2/12/2008 11:20am, #41Originally Posted by The Question
Locked, moved, hidden, or deleted thread would be a copout.
Discussion, contacting ATT, debating what constitutes Bullshido/McDojo isn't a copout.
I do kung fu or are you that retarded? Only person I know at top Team is Anthony and that is not in personal life. So, you fail right there. Oh and this is the second thread on ATT. Go look for the other one while you are running your mouth. Plus, make sure you note who brought it to the board.
Oh so what pray tell does your whiny ass want to do? Go burn the school down? Like I said when you come up with an Idea better than oldman's you can bitch. A copout is giving them a pass no one is doing that. You want dojo storming take your ass down there and tell them their program doesn't work.
My mission WTF, are you that much of a bitch? Do you know what investigates means or are you missing the point as usual?
2/12/2008 11:24am, #42
You obviously haven't been reading enough threads. We don't have a problem with McDojo practices as long as the buyer is aware of what they're getting. Gyms still have to make money.
Now, this particular program, however, concerns me. I still maintain that no one can gain enough of an understanding of foundational mma in 3 days plus some dvds to teach it at all. Hell, I've been doing it pretty intensely for a year and a half, and I wouldn't feel comfortable teaching. I guess you could say my stance is changing from my earlier thoughts of "It's ok as long as they're not trying to market it as fighter training." I'm now leaning towards this being all around bad no matter how you spin it.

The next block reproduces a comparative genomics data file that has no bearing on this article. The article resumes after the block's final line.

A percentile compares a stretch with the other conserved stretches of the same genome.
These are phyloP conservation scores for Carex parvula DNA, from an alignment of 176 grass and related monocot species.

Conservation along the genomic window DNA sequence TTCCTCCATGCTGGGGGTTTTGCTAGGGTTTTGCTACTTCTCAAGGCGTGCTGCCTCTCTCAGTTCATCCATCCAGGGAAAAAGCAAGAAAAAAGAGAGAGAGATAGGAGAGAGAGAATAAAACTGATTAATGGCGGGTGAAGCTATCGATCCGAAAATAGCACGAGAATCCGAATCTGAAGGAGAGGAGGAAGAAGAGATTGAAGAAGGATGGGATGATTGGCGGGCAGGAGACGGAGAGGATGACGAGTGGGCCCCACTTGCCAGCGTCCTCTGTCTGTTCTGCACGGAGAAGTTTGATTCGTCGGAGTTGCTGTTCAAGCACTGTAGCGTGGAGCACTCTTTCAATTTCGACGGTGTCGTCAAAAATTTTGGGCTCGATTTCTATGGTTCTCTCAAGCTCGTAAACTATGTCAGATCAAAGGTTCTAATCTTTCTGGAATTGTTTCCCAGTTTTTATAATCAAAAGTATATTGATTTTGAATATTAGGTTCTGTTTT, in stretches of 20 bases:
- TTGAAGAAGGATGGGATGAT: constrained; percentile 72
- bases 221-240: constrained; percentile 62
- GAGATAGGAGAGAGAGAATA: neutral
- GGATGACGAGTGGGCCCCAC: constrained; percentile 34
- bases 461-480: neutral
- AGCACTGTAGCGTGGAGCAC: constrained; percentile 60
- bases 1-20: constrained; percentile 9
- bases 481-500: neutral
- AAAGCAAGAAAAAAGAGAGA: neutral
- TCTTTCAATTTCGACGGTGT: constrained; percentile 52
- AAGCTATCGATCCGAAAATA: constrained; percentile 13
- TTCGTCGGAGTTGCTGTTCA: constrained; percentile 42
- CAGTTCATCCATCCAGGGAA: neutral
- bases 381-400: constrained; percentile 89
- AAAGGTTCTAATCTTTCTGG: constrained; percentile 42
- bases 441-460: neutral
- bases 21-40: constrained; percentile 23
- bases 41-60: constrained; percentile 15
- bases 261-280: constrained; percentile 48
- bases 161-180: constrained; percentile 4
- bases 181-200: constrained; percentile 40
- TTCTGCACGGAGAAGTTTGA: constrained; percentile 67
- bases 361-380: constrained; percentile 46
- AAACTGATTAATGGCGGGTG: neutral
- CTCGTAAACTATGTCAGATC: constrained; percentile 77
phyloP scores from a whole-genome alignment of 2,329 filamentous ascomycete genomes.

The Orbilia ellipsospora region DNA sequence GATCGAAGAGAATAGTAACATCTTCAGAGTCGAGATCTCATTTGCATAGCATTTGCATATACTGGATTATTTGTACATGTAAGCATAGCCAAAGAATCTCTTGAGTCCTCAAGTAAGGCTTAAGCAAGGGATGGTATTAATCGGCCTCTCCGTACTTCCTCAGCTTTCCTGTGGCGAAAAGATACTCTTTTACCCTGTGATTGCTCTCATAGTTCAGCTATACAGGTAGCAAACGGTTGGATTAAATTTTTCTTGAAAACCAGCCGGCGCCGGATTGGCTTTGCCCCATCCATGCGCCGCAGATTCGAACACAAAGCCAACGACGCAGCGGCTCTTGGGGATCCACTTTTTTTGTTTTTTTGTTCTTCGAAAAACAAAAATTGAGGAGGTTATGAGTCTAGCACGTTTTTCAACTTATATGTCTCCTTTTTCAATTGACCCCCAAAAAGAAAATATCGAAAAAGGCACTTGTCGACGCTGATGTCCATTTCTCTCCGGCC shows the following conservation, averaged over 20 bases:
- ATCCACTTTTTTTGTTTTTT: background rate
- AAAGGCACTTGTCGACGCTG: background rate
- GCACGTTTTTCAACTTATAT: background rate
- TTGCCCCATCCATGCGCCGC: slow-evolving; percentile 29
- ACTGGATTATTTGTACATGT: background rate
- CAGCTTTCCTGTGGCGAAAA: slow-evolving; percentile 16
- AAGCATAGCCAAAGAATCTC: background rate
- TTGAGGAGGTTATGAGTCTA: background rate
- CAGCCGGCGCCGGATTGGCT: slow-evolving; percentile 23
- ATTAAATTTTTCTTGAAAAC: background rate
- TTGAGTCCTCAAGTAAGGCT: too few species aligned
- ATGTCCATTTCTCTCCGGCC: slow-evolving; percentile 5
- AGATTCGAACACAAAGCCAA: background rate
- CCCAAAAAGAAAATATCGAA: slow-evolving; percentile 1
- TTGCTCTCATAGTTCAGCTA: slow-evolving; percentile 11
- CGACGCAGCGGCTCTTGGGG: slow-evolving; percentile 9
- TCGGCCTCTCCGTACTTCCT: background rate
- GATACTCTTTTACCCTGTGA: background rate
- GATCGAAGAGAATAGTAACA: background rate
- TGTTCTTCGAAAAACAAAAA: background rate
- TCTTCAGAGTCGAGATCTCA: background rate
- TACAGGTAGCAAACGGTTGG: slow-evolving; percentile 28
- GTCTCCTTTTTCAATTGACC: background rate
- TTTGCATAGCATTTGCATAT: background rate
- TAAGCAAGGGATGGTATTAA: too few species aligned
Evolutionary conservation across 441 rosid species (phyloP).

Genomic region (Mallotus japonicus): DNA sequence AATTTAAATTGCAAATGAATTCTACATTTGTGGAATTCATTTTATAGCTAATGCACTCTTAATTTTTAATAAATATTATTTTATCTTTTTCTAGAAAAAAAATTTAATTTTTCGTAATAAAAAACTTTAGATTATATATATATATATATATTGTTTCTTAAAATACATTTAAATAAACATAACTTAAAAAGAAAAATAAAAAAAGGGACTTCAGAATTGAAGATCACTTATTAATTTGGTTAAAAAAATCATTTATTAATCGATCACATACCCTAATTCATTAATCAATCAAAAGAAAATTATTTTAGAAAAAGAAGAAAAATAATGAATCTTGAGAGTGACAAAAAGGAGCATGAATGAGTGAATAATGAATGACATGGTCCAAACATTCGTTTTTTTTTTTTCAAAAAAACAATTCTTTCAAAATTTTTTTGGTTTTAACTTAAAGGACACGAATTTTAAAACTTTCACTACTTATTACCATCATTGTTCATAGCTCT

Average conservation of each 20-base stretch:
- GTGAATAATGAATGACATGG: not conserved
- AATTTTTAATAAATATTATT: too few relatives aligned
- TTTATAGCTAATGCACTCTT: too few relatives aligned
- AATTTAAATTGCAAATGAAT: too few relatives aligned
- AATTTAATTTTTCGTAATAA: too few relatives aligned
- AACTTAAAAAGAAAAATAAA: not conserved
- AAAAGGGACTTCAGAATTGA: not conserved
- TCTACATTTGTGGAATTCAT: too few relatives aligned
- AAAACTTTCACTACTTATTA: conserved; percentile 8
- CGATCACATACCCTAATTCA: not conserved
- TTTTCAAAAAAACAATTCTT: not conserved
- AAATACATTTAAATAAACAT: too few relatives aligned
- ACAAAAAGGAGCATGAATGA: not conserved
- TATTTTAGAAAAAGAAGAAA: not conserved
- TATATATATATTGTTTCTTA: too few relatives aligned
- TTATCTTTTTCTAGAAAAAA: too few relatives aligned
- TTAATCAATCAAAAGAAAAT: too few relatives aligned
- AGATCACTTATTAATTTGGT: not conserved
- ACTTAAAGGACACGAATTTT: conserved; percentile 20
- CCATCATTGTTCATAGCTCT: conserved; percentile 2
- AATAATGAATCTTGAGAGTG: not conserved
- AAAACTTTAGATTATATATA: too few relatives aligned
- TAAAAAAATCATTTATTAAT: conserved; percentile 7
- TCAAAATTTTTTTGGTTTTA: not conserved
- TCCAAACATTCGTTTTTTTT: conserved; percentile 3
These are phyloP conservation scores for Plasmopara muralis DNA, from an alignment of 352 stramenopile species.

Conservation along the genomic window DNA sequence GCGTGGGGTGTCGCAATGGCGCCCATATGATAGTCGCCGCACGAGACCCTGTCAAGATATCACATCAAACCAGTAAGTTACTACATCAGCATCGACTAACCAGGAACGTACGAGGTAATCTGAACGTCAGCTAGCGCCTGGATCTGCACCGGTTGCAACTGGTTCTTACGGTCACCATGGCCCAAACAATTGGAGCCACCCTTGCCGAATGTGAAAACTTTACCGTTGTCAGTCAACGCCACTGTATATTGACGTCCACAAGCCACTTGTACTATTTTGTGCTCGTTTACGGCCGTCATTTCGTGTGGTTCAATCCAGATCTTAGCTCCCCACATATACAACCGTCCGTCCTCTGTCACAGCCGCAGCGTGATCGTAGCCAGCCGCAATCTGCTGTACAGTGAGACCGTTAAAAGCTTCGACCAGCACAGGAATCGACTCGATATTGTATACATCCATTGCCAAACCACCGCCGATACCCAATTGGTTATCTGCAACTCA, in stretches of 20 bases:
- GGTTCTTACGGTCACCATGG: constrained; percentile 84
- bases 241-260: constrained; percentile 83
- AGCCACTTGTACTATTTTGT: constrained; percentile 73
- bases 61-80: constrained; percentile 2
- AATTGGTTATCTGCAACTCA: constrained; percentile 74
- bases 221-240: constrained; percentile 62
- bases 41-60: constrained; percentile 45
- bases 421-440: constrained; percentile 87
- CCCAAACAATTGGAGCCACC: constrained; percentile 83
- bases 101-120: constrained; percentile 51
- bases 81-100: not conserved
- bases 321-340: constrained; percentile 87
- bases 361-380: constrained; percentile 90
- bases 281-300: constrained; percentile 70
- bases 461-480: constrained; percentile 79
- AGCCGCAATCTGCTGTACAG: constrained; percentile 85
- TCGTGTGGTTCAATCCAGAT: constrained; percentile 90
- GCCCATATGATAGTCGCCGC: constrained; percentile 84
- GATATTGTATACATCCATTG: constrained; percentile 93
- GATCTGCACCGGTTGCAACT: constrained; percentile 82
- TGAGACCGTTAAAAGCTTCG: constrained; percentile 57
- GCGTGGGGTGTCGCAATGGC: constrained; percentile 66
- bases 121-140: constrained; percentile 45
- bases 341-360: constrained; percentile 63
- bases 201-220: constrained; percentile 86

It's one thing to try to make a buck off the current MMA craze. Totally understandable, even if you don't like the practice, but to tell people "Hey, you're qualified to teach intro to MMA now" after 3 days of seminars is just plain wrong.
2/12/2008 11:30am, #43Originally Posted by Wolf
Hopefully, it fizzles out like that or, through contact, it can be changed.
2/12/2008 11:41am, #44Originally Posted by It is Fake
2/12/2008 11:42am, #45
obviously the issue here is quality control. can the ATT establish a program that meets a certain quality standard and design an enforcement mechanism to ensure that the standards are met?
anytime a increase in volume is sought, quality inherently suffers. that's why you don't see a Mercedes Benz hood ornament (legally) on a Yugo.
ATT is making a big change in its business model by implementing this program. Let's hope they understand the consequences.
2/12/2008 11:59am, #46
Hmmmm.....I saw this a few months back but have not really heard anything about it at my school, not that I would, as the certification apparently comes straight from Coconut Creek.
IIF's analogy to Krav Maga is dead on. The ATA Krav Maga certification is not necessarily bullshido (although the individual instructor who gets certified could certainly take it down that path) but it is certainly McDojo'ish. Similarly, bullshido would be an instructor stating that he is "certified" to teach Krav Maga or that he holds a "ATT MMA Level I Certification" when he doesn't.